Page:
The Big Pause

girl on bed reading book


It’s so easy to worry.   It’s so easy to be scared.   It’s so easy to live in a state of fear wondering what’s going to happen to my life and the world around me.  I usually reside in Manhattan but have been quarantined in Massachusetts for the last six weeks.   I don’t know when I’ll return home.   Even when restrictions are lifted and stores open, when will it be safe to go back to the epicenter of this nightmare?

I often complain and observe why living in NYC is terrible.   Most of my reasoning is based on the incredible surfeit of stimuli all around.   The noise drives me crazy, the air is filthy, there are way too many people stacked on top of each other paying exorbitant rent that gets them a studio apartment when they could take that same rent money and buy a three bedroom house with a yard.   The smells are often putrid, especially in the summer and the energy is more often than not overwhelming.  However, I miss it.   This revelation has made itself clear and there’s no denying why.

I miss my stuff.  I miss my kitchen where I have full control over my meals.  I miss my bookshelves filled with all the writing that has influenced my thoughts and personality.   I miss walking one block and working out at my gym.  I miss the subway, taking me where I need to go quickly and efficiently, for a small price.  I miss meeting friends for a drink and the laughter that stems from an evening out.  But, what I miss the most, is my alone time in a city that I can be anonymous in.

I know when I do go home that the vibe will be different as it is everywhere.  I cannot get used to seeing everyone in masks.  I hate feeling annoyed and repulsed when someone gets too close fearing that at any second they will sneeze and cause my lungs to be harmed for the rest of my life.   I don’t know how things will look in a month, let alone three.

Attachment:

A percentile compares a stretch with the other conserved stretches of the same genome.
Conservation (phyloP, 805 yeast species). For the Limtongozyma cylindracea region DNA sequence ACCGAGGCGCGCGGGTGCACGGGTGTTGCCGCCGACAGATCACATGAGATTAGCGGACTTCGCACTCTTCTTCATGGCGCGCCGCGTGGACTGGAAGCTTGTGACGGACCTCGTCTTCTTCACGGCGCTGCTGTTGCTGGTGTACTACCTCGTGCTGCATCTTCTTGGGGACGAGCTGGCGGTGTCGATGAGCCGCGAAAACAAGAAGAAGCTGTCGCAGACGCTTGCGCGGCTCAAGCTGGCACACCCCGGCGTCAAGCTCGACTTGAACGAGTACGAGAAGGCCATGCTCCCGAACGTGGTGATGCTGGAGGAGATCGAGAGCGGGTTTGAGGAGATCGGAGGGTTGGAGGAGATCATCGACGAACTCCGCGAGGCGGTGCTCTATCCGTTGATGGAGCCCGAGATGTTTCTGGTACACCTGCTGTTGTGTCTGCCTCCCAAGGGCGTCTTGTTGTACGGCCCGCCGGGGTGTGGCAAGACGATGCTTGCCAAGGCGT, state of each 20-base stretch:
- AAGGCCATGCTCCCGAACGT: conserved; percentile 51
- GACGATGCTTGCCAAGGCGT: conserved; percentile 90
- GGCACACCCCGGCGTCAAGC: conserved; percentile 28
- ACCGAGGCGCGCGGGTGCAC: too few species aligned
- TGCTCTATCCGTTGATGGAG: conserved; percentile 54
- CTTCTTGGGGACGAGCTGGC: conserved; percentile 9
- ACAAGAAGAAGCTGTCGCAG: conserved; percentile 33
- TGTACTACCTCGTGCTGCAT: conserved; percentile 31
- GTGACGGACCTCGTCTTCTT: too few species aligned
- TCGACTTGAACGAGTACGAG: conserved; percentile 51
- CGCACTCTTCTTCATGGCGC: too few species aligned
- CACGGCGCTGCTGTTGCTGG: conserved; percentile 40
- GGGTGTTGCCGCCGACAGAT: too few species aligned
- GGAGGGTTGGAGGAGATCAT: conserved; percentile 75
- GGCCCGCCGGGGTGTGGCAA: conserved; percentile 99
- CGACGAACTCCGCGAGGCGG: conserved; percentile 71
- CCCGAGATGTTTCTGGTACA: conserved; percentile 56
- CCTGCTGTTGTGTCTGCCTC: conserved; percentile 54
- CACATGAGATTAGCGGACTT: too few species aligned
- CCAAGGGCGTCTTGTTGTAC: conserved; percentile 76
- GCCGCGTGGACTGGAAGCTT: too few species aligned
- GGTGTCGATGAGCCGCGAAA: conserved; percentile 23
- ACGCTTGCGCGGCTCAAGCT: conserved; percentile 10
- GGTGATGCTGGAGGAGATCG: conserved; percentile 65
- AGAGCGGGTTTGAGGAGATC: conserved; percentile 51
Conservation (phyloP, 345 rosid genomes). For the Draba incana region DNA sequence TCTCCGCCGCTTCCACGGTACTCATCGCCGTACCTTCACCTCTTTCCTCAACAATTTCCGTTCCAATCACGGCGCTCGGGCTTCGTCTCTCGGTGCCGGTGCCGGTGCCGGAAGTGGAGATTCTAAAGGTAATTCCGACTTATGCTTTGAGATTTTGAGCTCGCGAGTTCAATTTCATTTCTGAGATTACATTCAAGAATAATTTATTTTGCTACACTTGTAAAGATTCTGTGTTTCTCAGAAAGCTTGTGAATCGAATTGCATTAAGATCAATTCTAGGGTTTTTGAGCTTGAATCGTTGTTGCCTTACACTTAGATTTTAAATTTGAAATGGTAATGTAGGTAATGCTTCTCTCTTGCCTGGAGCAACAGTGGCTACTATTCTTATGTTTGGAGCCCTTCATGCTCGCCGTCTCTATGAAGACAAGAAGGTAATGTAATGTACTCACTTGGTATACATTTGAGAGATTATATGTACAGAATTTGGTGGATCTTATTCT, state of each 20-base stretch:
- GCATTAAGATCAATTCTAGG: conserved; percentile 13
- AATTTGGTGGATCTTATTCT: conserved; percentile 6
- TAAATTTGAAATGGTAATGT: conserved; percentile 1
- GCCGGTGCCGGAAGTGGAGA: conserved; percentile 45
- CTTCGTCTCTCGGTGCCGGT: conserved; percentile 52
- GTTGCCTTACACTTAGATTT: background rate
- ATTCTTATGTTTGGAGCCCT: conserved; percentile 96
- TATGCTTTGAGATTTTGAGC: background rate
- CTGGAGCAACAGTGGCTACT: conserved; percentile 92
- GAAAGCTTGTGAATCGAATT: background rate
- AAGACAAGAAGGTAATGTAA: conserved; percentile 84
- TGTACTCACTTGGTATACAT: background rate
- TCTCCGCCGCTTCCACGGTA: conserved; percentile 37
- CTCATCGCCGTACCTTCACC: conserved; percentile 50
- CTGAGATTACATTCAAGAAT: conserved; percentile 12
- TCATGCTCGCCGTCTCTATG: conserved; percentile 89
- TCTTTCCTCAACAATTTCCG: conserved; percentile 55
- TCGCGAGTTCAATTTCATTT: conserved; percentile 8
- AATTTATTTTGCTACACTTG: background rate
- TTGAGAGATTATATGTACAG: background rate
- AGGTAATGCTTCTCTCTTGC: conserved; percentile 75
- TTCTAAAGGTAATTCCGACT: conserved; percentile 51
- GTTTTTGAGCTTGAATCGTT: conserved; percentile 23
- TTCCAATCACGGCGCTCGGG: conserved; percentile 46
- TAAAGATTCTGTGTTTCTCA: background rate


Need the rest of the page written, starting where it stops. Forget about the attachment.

Sitting in the uncomfortable is now the norm.  Not just for humans but for their animals too.  I feel for all those animals right now internalizing their human’s anxiety and fright.   I rejoice when I see adoptions are up, but, the minute people resume their lives or whatever’s left of them, these animals will once again be left alone for long periods of time.    So much is being said about how needed this pause was; how necessary it is for the planet to have a break.   I hope so.  I really really do.

Let them be


I usually do not like to read reviews before I see a movie or television show, or even listen to an album.  However, as we all sit home in our new reality (hopefully temporary), I can’t help but notice the amount of discussion and notoriety that are the phenomenon of Tiger King.   Everywhere I look a mention of this series pops up and it’s impossible for me to ignore.

I am horrified by human beings who keep big cats in captivity and exploit them for whatever perverse reasons they feel justified.   As much as I like to be in the know, I will not watch this.   I am disturbed enough already and the idea of sitting through seven episodes of imagery where sentient beings are trapped in cages and put to work is too abominable to fathom.

More tigers are kept by humans then there are free in their natural habitat.   I want to think people are better than this and would be aware of the suffering they cause, but, they aren’t.   As interesting as the true crime element is in this story and how weirdly unique this cast of characters is, I still hate that someone would watch this and not feel horrible that this abuse is ubiquitous, occurring throughout the world.   It’s a culture that I obviously can’t relate to and it hurts me that so many can.

As a soul level animal communicator I base my experience and intuition around the belief that animals choose to be with us.    I communicate with many cats, dogs and horses who convey that concept to me and it makes total sense.   However, it is challenging for me to believe that so many lions and tigers choose to be captured only to have their lives controlled by humans who like the idea of owning an exotic animal; like it gives the human a unique identity that makes them feel important in a mainly homogeneous environment.

It pains me to know of any abuse that exists.  An antidote to this sadness and horror that’s been building is quarantining with my cat Bubby.   She’s a small cat, but she’s the world to me.